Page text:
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Chapter 2

Stats 1 - Chapter 2.docx

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Department
Administrative Studies
Course
ADMS 2320
Professor
All Professors
Semester
Summer

Description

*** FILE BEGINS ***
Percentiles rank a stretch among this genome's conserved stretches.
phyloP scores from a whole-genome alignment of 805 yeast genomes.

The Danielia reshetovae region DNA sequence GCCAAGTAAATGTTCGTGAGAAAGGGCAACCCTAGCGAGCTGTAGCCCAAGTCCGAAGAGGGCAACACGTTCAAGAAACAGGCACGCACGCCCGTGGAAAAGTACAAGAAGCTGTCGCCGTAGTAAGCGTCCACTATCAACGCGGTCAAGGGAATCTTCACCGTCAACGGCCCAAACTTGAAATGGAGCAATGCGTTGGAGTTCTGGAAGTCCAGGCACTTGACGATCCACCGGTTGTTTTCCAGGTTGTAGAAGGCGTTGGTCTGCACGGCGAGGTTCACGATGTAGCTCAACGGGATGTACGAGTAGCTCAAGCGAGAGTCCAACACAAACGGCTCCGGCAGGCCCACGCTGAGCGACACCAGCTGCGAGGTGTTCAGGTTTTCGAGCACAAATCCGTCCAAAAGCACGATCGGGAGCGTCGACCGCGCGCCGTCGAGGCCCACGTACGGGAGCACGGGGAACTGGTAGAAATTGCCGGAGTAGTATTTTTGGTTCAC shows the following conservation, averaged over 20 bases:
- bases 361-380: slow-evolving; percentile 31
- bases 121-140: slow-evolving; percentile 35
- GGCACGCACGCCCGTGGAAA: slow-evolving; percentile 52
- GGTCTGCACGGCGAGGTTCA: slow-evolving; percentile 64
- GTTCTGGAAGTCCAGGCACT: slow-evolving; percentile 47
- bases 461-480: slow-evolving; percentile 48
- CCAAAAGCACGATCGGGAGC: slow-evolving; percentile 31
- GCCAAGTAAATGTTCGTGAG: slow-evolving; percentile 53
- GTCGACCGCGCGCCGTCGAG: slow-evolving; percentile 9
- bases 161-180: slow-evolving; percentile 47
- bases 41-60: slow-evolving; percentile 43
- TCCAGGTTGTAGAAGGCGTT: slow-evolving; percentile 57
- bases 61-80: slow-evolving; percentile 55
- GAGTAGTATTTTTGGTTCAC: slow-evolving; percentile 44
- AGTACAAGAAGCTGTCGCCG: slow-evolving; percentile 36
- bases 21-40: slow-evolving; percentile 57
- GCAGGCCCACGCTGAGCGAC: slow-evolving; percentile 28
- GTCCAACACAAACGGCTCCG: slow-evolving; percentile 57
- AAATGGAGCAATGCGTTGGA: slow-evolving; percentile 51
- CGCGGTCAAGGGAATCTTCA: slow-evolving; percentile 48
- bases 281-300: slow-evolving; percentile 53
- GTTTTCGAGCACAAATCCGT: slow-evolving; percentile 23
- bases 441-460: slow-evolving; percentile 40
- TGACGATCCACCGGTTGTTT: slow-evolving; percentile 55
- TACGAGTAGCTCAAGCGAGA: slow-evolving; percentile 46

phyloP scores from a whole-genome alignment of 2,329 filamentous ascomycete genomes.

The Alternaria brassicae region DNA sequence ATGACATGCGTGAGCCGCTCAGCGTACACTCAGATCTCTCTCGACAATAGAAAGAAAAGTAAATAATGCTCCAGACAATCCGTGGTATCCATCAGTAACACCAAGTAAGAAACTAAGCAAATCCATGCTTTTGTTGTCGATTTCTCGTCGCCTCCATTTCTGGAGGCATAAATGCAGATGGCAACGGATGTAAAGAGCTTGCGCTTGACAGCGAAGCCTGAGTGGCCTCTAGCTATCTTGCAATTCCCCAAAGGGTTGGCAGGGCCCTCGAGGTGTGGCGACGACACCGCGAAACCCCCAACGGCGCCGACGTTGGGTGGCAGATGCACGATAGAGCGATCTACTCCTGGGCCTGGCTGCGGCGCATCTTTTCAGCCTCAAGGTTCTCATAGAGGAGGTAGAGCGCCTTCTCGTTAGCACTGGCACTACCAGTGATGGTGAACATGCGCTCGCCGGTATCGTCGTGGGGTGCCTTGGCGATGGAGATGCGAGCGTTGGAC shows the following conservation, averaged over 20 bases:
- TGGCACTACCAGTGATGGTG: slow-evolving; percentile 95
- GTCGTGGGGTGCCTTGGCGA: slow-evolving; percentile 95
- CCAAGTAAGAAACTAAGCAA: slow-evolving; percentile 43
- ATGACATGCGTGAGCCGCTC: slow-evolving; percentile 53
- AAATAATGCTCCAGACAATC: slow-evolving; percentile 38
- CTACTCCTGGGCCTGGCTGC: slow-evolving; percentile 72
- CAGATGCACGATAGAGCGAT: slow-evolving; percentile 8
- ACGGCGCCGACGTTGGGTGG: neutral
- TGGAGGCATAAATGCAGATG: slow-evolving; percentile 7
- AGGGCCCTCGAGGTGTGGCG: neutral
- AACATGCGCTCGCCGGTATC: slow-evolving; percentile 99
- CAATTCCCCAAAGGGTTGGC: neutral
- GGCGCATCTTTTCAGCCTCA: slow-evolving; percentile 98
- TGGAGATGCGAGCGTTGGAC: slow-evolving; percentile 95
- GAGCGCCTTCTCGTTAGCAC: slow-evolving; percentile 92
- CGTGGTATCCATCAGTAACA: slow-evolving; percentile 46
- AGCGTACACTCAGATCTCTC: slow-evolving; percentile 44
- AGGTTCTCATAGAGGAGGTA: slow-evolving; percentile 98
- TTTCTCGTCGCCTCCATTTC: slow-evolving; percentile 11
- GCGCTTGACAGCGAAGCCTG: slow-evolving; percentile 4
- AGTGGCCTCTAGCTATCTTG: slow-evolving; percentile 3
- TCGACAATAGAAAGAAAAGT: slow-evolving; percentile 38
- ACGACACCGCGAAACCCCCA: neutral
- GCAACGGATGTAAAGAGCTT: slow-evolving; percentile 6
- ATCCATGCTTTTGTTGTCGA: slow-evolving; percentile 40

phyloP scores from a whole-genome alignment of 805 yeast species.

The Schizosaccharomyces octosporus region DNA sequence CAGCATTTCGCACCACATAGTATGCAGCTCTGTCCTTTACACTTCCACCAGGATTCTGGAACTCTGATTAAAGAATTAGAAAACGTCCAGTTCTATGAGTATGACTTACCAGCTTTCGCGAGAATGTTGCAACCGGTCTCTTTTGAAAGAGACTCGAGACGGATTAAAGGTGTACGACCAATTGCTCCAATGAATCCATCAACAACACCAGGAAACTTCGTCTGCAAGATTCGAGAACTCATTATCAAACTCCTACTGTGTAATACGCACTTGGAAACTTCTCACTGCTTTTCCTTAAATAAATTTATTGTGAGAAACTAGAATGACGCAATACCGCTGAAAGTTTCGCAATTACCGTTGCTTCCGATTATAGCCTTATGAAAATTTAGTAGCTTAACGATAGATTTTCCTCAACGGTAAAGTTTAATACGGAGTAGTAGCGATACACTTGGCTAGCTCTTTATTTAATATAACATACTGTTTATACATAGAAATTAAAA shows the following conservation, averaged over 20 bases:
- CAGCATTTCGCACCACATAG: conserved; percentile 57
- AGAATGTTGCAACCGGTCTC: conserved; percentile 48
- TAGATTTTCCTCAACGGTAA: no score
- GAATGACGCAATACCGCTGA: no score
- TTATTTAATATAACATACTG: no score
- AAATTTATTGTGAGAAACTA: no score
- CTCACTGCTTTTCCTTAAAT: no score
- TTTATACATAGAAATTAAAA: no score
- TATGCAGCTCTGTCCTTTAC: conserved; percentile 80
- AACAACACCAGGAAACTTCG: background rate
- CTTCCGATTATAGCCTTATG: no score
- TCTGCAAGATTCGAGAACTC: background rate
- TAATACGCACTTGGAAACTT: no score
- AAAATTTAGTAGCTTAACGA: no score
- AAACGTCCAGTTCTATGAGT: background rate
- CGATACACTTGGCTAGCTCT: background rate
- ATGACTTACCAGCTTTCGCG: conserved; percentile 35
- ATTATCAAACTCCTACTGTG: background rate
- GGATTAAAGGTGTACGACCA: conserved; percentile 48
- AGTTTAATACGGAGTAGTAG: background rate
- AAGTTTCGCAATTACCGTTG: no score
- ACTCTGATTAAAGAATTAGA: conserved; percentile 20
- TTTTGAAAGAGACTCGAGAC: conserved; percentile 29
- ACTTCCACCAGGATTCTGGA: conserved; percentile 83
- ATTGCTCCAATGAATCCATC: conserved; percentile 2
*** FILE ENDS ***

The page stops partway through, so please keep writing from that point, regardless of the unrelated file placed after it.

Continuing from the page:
Stats I - Chapter 2 – Descriptive Techniques I Descriptive statistic involves - Arranging - Summarizing - Presenting A set of data in such a way that useful information is produced Its methods make use of graphical techniques and numerical descriptive measures (such as averages) to summarize and present the data. A variable is some characteristic of a population or sample. - E.g. student grades. - Typically denoted with a capital letter: X, Y, Z… The values of the variable are the range of possible values for a variable. - E.g. student marks (0..100) Data are the observed values of a variable. - E.g. student marks: {67, 74, 71, 83, 93, 55, 48} Interval data - Real numbers, i.e. heights, weights, prices, etc. - Also referred to as quantitative or numerical. - Arithmetic operations can be performed on Interval Data, thus its meaningful to talk about 2 x Height, or Price + $1, and so on. Nominal data - The values of nominal data are categories of the data collected: - E.g. responses to questions about marital status, coded as: Single = 1, Married = 2, Divorced = 3, Widowed = 4 - 30 M and 45 F or 30 B and 45 G = Coding of nominal data - Nominal data are only counts These data are categorical in nature; arithmetic operations don’t make any sense (e.g. does Widowed ÷ 2 = Married?!) Nominal data are also called qualitative or categorical Ordinal Data - appear to be categorical in nature, but their values have an order; a ranking to them: E.g. College course rating system: poor = 1, fair = 2, good = 3, very good = 4, excellent = 5 While it is still not meaningful to do arithmetic on this data (e.g. does 2*fair = very good?!), we can say things like: Excellent > poor OR fair < very good Excellent greater than poor OR fair less than very good That is, order is maintained no matter what numeric values are assigned to each category. As mentioned above, - All calculations are permitted on interval data. - Only calculations involving a ranking process are allowed for ordinal data. - No calculations are allowed for nominal data, save counting the number of observations in each category. This lends itself to the following “hierarchy of data”… Hierarchy of Data Interval - Values are real numbers. - All calculations are valid. - Data may be treated as ordinal or nominal. Ordinal - Values must represent the ranked order of the data. - Calculations based on an ordering process are valid. - Data may be treated as nominal but not as interval. Nominal - Values are the arbitrary numbers that represent categories. - Only calculations based on the f
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